A poor-man's underwater robot

Via the National Geographic: The Salas y Gómez Expedition travels to the remote Salas y Gómez Island, approximately 200 miles (about 323 km) east of Easter Island, Chile, where they will use dropcams to discover what lies beneath these largely unexplored waters.:

How do the dropcams work?

The dropcams were developed as an alternative to more expensive studies with submersibles or remotely-operated robots, and a way to get lots of high-definition footage from the deepest places in the world. We use a borosilicate glass sphere. We polish the ball and put a camera inside it with a computer, some batteries, and some LED lights. The computer does everything: It tells the camera to record and turns on the lights.

We take the camera, push it over the side of the boat, let it sink to the bottom, and hope there’s something interesting down there to film. When it’s finished recording, the computer shuts off the lights and releases the ballast weight. The dropcam floats back up to the surface so we can recover it and download the video off the camera. Usually, we bait the camera so that any critters in the area will come and sniff around, and with luck we’ll catch them on video.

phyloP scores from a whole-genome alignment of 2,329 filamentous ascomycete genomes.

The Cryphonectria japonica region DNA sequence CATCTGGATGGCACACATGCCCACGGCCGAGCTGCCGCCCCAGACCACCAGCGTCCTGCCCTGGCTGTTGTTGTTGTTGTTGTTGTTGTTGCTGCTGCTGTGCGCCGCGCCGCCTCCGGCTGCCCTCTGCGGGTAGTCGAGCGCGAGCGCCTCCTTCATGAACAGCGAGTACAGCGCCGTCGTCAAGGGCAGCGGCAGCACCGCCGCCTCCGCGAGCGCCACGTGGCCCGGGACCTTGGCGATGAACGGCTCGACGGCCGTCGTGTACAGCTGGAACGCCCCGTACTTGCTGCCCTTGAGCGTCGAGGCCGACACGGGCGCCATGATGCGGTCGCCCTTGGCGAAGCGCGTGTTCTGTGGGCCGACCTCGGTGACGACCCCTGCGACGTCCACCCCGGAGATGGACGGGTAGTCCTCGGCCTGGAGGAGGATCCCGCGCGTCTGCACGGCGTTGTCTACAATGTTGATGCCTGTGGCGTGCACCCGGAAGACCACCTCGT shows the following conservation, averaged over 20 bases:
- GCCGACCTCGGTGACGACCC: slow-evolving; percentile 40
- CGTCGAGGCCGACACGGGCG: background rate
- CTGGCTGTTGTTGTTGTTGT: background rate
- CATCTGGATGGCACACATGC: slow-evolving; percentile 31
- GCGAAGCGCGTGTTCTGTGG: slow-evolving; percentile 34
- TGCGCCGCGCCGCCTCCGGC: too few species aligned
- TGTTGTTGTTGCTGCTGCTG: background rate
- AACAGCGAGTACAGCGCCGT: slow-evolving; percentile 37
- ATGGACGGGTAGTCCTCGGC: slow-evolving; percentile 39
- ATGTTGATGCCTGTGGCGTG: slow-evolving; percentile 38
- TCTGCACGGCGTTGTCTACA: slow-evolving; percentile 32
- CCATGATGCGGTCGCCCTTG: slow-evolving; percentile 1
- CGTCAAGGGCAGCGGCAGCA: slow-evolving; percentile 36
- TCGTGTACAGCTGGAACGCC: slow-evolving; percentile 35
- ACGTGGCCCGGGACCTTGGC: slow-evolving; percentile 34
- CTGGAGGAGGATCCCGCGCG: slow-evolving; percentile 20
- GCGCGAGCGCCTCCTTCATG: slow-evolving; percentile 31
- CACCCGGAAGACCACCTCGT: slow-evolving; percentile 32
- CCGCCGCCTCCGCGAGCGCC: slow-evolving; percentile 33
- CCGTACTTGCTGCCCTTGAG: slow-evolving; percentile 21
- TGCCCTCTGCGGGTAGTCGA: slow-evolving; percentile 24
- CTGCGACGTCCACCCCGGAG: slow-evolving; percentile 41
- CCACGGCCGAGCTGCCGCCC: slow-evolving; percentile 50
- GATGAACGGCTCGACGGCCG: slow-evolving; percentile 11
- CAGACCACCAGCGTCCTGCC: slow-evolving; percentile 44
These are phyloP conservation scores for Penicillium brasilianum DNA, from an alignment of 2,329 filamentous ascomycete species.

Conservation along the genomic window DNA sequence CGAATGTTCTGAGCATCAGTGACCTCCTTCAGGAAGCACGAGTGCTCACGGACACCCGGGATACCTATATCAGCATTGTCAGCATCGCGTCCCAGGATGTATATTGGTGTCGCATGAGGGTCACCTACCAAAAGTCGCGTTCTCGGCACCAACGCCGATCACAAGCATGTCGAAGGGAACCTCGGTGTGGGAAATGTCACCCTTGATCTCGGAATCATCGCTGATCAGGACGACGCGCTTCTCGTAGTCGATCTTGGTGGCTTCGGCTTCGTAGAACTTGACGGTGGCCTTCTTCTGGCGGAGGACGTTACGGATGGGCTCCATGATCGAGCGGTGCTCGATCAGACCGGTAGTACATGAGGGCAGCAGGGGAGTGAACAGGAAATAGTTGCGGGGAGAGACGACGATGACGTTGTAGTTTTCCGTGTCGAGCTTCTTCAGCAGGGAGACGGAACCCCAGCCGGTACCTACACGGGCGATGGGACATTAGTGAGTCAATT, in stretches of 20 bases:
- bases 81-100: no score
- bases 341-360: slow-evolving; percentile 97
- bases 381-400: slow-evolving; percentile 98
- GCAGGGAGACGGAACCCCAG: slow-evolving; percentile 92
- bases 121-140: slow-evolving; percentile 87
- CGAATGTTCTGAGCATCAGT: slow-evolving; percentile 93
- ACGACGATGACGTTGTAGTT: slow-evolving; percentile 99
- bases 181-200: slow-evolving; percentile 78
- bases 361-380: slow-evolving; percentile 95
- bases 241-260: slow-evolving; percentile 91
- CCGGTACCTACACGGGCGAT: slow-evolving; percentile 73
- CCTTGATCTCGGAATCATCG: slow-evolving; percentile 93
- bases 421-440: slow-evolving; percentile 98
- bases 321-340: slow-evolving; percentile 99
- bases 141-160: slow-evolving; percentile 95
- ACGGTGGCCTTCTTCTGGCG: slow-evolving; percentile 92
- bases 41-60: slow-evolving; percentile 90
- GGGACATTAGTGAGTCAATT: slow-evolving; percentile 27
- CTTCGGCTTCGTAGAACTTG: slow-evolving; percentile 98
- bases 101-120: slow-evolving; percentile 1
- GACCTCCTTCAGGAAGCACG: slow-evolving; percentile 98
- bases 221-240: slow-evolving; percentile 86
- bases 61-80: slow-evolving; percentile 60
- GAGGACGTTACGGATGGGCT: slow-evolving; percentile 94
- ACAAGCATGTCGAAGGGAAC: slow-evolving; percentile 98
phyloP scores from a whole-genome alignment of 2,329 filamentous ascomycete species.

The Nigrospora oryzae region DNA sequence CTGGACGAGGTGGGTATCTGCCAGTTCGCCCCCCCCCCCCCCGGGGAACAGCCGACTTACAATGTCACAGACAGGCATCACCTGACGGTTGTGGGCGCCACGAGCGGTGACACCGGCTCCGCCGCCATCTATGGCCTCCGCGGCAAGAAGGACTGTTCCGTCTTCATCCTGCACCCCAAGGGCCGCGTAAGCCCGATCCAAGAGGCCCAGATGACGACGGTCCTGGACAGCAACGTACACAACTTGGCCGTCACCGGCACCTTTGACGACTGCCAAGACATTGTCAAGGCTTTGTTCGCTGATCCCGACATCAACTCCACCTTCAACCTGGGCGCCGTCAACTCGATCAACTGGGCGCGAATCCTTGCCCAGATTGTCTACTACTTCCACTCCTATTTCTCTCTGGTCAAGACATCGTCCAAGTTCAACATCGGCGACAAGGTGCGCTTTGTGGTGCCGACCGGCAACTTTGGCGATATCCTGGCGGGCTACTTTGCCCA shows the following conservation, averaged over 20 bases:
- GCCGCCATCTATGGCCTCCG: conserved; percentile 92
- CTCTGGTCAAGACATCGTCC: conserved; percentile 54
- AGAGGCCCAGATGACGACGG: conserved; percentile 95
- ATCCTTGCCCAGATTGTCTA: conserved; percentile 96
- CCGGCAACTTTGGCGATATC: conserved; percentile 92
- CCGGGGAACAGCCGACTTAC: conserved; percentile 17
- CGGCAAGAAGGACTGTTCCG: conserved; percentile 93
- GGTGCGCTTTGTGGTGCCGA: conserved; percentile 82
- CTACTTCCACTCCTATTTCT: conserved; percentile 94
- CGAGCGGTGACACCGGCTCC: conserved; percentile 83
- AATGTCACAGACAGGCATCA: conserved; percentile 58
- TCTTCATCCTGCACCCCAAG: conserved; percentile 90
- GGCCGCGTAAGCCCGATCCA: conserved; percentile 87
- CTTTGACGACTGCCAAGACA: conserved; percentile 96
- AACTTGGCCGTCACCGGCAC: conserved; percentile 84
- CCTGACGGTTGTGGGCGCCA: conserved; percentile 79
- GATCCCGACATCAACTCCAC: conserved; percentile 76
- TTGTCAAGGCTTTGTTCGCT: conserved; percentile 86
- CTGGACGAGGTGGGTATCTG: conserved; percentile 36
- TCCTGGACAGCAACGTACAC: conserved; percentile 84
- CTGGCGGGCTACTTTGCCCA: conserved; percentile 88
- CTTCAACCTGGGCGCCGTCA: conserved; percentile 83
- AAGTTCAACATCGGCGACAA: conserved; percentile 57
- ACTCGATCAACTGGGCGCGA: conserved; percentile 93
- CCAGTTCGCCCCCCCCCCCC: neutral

That’s the idea. It’s basically a poor-man’s underwater robot…

The science team will share frequent updates and media from the expedition, including photographs, videos and links to Google maps, here on the National Geographic News Watch blog. You can also follow the expedition on Google Earth by clicking on the blue ship icon located where the expedition begins near Easter Island, roughly 2,000 miles (3,300 km) northwest of Santiago, Chile. (Make sure the “Places” layer is turned on).

National Geographic and Oceana are members of Mission Blue

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About marypmadigan

Writer/photographer (profession), foreign policy wonk (hobby).
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